Review in 140 words or less: Tinker Tailor Soldier Spy

Gary Oldman as George Smiley in Tinker Tailor Soldier Spy

Rat hunt! 

Rating: ***

Tomas Alfredson’s paranoia thriller spreads fear among the characters that devastating consequences can happen if the mole (rat) isn’t found. The cast consists of recognizable British actors who prance around dark rooms muttering dialogues below their breath.

Unlike Ian Fleming, who wrote unrealistic MI6 novels centering on a larger-than-life spy, John le Carre’s novels portray George Smiley as a bruised war hero who walks around the streets of London preparing for death to emerge out of every corner. Gary Oldman’s cold approach to Smiley gives the character more depth and brings in a certain mystery to the character.

Foot Note: While the film takes its own time to unfold, the end result is a rewarding thriller.

Review: Sherlock Holmes

Sherlock Holmes Poster

Murder in London? Go to 221B Baker Street.

Rating: ****

Guy Ritchie is an auteur.His subtle use of black comedy becomes a large part of Sherlock Holmes. This film is perhaps not the best version of Sir Conan Doyle’s stories, but it is the quintessential Guy Ritchie film. Robert Downey’s Sherlock Holmes thinks faster than Daniel Craig’s James Bond.

Take the vital elements in it – Ironic mix of humor and violence (aka Black Comedy), lots of fist fights between the baddies and the good guys (Holmes, Dr. Watson and sometimes Irene Adler), ‘best buddies-get-emotional’ scenes (we’ve seen it in Snatch and heavily in RocknRolla) and most notably Ritchie’s favorite villain – Mark Strong. Moreover, Lord Blackwood’s famed Satanism seems to be a cover-up for his use of trickery and science in his most devious escape from death.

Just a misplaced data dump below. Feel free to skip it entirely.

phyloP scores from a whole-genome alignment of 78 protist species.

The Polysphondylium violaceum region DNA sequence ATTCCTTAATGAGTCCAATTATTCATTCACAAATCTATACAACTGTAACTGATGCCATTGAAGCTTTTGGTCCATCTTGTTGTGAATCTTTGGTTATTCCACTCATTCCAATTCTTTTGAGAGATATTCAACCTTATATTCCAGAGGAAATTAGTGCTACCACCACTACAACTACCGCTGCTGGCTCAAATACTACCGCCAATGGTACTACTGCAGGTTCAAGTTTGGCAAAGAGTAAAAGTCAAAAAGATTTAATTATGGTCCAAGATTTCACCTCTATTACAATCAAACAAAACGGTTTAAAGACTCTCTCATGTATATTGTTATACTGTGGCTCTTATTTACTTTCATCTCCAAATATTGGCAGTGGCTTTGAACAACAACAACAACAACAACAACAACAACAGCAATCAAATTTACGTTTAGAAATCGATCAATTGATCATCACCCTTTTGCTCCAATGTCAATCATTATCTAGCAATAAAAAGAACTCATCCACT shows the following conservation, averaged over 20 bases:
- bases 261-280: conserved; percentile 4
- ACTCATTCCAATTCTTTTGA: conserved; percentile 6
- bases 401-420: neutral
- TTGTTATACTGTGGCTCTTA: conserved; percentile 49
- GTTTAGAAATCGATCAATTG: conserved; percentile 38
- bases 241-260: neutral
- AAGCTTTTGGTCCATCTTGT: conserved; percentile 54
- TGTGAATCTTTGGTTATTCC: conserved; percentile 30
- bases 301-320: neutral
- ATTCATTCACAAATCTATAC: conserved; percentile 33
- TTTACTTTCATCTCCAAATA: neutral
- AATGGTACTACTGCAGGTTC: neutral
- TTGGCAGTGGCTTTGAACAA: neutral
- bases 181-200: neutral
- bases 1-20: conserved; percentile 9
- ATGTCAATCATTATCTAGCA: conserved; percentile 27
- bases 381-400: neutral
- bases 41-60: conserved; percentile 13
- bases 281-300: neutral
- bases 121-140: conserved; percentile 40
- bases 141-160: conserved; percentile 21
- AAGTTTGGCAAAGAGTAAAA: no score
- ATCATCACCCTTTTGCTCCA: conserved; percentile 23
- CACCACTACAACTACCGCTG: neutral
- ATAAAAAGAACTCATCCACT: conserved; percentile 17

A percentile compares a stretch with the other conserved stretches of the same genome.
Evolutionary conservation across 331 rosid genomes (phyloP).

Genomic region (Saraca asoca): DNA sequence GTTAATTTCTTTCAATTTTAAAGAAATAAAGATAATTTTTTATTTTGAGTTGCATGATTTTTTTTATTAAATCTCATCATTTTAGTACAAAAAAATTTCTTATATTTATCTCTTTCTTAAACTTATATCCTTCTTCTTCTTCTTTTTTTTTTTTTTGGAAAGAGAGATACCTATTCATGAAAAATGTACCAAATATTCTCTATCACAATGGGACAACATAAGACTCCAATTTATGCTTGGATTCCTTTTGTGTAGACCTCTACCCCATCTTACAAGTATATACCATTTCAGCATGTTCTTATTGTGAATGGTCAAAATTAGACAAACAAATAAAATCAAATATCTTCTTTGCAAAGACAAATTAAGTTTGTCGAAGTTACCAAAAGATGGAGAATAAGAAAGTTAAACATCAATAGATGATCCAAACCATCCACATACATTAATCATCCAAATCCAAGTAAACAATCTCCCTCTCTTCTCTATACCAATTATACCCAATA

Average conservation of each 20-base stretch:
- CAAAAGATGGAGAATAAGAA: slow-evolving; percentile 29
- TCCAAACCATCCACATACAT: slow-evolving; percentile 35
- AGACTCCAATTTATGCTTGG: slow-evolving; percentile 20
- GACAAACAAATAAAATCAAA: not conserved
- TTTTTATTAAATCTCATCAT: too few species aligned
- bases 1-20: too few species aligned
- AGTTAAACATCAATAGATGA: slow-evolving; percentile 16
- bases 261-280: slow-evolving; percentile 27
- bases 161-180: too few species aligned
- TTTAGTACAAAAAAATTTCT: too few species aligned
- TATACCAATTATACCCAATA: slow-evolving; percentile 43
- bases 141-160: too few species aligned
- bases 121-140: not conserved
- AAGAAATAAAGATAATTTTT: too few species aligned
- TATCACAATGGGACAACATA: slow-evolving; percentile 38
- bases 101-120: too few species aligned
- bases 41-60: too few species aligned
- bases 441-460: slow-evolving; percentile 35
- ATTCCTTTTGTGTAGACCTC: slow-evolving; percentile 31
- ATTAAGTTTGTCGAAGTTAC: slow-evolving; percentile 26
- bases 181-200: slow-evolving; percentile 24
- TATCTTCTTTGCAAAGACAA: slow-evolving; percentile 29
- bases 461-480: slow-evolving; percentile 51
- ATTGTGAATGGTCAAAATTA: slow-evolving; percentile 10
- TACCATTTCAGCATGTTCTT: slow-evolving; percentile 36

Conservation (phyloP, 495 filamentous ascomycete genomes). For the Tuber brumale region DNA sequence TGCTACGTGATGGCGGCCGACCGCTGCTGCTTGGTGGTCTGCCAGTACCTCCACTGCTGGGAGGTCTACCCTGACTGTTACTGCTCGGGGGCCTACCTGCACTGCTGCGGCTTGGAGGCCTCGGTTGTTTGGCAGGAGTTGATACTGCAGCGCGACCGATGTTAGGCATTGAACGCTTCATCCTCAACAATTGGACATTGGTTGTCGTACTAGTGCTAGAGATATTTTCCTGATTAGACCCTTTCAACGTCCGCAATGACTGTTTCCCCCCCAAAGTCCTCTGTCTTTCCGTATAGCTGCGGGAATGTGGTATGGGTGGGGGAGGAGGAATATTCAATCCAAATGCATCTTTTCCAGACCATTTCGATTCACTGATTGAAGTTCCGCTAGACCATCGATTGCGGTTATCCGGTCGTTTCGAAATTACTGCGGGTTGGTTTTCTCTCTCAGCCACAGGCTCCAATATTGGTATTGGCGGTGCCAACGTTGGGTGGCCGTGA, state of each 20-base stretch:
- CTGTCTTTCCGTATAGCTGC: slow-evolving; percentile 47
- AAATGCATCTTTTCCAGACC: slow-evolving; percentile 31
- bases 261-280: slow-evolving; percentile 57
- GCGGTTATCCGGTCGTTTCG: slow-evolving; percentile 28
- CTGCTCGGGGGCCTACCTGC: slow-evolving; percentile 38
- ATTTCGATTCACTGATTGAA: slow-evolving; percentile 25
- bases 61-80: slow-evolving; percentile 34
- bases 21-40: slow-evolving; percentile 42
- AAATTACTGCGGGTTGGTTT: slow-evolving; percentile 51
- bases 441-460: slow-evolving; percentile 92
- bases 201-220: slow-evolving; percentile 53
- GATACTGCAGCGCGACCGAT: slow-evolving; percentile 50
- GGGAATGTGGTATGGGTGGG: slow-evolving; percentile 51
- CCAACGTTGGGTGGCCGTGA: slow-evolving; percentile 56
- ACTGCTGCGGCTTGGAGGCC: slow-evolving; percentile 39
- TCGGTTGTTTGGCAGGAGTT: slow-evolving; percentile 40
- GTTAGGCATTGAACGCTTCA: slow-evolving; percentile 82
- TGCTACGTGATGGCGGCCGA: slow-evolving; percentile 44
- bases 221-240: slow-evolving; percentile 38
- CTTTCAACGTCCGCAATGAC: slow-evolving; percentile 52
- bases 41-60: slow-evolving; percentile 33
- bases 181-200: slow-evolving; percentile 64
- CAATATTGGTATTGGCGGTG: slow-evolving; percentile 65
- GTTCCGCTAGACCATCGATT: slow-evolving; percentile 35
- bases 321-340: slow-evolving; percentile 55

In prison, Lord Blackwood (Mark Strong) warns Sherlock Holmes (Robert Downey Jr.) that he will rise after death.

Downey gives you a more masculine version of Holmes and yes, he is charming enough to handle the humor. Jude Law’s Dr. John Watson is more likely the strongest character in the film, apart from the French-speaking baddie, Dredger. The funny thing is that Ritchie’s previous flicks never had a female lead (Thandie Newton in RocknRolla wasn’t the lead). Rachel McAdams’ Irene Adler is a sublime performance. Here, Rachel’s portrayal of a beautiful but dangerous woman in Holmes’ life lacks the charm.

Dr. John Watson (Jude Law) and Holmes get into some serious trouble which leads to more and more action.

The second one, Kelly Reilly’s Mary Morstan who plays Watson’s love interest may be in for more than she knows. The advent of Mary on the scene sends Holmes into fits of petulance. Even when Watson booms “I’m marrying her Holmes!” he tries to avoid her shadow.

Holmes and the femme fatale Irene Adler (Rachel McAdams) play a cat and mouse game in the film.

Sherlock Holmes happens in Victorian England. Hence, visual effects are a big boost to the film. Watch out for the Tower Bridge. It is the best any animator could do. Full marks to the costume design and art direction team, they really did their homework.

Sherlock Holmes is vastly entertaining with many enchanting visuals. However, it fails to reincarnate Sir Conan Doyle’s vision. Instead, it is Guy Ritchie’s commercial formula.